Falling between authoritarian and authoritative parenting styles, Hispanic parents provide support while also instilling values of obedience and hard work in their children, ultimately influencing social and cognitive development. Hispanics tend to be very nurturing when it comes to parenting their children. As a collective culture, there is a strong value in keeping close but also in promoting independence, especially when it comes to males and the eldest in the family. There is an inconsistency in the parenting styles among many Hispanic families because “there are multiple dimensions to consider as parents strategically negotiate between teaching children heritage values while also facilitating mainstream integration and involvement”.
For example, there is a vast difference in SES among those who live in a more rural part of the Mexico compared to those who live closer to the city. Therefore, the strictness in parenting style, the high demands that parents have on their children, and the range of nurturing may come from the fact that some families want their children to get ahead in life, meaning that they value more cognitive development among their children.
Parents who are well off economically may promote more social development by providing more nurture and less physical punishment. In doing this, high SES parents are encouraging the Hispanic cultural aspect of social integration.
A similarity among the parenting styles of high and low SES families is the “adherence to the cultural value of respeto, which emphasizes obedience and deference to adults [and which] appears to go hand-in-hand with an authoritarian parenting style”.
Because Hispanics hold a strong value in the respect of others, especially older adults, parenting style may be similar in that they both promote the development of their child through constant modeling, monitoring, and verbal commands. This in turn helps in development because children learn to understand consequences, develop a moral sense, and display more empathy.
The value of religion in the Hispanic culture, along with its many religious celebrations, contributes to the developmental wellbeing of youths and adolescents as well as to future generations. Mexico, along with other Hispanic countries, are largely Roman Catholic and participate in the practice of common celebrations like baptism and first communion. For Hispanics, “religion embodies a set of values, and these values act as a bridge between one’s personal faith and the faith community to which one belongs” This means that religion is an important aspect of culture, which is why for many Hispanic families, it is imperative to include religion when passing down traditions, family histories, and stories from one generation to next.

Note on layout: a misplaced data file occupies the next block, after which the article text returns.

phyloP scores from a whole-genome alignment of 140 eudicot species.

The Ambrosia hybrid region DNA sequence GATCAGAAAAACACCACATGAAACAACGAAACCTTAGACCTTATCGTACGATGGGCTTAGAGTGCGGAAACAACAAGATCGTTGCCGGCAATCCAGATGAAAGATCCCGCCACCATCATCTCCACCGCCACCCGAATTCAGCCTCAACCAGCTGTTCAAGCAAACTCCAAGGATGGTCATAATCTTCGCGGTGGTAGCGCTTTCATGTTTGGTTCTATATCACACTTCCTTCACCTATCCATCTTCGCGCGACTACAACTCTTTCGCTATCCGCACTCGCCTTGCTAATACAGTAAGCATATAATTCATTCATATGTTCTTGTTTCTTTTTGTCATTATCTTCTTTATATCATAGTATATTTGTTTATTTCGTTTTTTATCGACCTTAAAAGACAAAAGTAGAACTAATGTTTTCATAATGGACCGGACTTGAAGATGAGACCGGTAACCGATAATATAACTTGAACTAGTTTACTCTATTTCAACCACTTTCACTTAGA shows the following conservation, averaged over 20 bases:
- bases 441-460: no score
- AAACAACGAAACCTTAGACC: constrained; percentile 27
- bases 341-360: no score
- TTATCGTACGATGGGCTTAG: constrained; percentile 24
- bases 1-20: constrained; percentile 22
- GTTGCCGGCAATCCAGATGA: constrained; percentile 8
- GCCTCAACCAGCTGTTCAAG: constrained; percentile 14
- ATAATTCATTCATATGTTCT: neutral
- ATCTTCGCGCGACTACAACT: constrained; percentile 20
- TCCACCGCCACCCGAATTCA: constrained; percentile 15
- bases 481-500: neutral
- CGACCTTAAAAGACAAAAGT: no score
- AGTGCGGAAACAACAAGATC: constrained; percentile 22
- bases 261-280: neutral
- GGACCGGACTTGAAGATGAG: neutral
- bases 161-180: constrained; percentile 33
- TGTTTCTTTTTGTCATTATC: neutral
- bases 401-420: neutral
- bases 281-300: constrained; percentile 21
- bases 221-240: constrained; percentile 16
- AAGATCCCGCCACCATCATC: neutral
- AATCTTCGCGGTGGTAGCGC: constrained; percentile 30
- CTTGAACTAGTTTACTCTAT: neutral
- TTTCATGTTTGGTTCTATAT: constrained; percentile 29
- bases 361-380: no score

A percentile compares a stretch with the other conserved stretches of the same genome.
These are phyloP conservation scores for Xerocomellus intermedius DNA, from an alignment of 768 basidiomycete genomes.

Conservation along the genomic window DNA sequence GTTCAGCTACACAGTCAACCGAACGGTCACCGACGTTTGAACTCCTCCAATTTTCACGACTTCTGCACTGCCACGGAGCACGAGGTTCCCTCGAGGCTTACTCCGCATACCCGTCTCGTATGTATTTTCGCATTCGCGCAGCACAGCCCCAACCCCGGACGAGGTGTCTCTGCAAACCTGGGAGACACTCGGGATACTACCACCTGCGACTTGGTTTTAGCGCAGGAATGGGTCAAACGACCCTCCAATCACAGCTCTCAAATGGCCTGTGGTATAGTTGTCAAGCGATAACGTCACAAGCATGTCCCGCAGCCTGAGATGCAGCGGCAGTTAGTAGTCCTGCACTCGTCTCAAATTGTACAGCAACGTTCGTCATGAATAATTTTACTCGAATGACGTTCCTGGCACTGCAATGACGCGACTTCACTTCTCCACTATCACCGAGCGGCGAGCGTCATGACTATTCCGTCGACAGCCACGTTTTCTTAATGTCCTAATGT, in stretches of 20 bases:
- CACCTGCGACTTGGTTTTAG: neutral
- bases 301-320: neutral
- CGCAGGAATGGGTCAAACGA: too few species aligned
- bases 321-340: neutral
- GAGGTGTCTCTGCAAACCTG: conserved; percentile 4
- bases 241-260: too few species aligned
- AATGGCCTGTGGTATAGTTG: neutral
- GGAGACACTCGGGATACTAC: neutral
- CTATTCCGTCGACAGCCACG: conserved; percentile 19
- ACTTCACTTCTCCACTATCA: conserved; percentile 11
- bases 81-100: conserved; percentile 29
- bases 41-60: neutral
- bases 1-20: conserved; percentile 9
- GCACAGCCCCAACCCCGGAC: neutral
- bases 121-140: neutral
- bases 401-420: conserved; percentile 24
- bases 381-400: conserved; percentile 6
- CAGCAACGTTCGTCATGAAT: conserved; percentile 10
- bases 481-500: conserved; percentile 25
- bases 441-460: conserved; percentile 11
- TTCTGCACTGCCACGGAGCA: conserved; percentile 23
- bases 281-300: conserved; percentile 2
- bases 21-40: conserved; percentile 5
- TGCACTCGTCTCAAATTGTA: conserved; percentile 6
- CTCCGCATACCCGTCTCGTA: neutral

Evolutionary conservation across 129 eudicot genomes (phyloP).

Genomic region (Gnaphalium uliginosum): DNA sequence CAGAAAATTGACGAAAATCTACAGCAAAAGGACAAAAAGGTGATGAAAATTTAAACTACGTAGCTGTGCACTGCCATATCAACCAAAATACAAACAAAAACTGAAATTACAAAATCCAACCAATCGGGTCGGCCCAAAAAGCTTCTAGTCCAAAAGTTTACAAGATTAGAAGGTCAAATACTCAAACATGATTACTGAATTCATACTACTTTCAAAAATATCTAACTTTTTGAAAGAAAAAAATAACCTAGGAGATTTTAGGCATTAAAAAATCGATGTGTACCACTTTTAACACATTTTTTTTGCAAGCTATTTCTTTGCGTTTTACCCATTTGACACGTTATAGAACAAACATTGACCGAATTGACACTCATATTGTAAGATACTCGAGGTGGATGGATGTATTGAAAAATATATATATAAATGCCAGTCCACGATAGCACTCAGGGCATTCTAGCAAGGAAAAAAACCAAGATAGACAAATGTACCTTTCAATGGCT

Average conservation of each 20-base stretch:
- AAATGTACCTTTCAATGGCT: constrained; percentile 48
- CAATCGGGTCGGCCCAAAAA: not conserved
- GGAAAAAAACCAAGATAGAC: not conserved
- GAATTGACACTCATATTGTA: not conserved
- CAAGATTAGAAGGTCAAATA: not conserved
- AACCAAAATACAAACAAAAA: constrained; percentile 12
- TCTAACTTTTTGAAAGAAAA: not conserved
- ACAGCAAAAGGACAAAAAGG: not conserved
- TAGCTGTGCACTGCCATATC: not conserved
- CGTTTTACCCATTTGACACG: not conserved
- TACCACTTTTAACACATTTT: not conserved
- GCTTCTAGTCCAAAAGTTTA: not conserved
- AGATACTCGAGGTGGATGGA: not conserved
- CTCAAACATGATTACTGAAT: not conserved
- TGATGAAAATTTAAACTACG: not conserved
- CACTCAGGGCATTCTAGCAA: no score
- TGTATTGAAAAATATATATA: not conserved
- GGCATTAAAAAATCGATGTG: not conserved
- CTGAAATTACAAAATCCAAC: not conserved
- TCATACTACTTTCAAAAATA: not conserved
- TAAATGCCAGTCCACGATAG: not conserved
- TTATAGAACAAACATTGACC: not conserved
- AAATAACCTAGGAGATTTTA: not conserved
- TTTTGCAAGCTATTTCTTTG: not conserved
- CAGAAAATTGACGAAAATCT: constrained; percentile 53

The importance of religion to the Hispanic culture is apparent in the many traditions and celebrations that are held every year, like on El Día de Los Muertos (The day of the dead) and Día de Reyes (Kings Day). These celebrations closely tie culture, tradition, and religion together and encourage everyone to participate in celebrating. Religion in the Hispanic culture affects development in a way that, once again, ties culture, religion, and tradition. A quinceañera, for example, is a traditional religious ceremony that celebrates the transition of a young girl to adulthood. This ceremony, among many others, impact the social and emotional development of young girls because they are expected to grow in maturity and independence, leaving behind their childhood in exchange for responsibility and status among other adults. Overall, religion is an important aspect of culture because it influences young individuals to develop into adults and, in turn, contribute to society, assume responsibility among their families, and pass down the traditions from one generation to the next.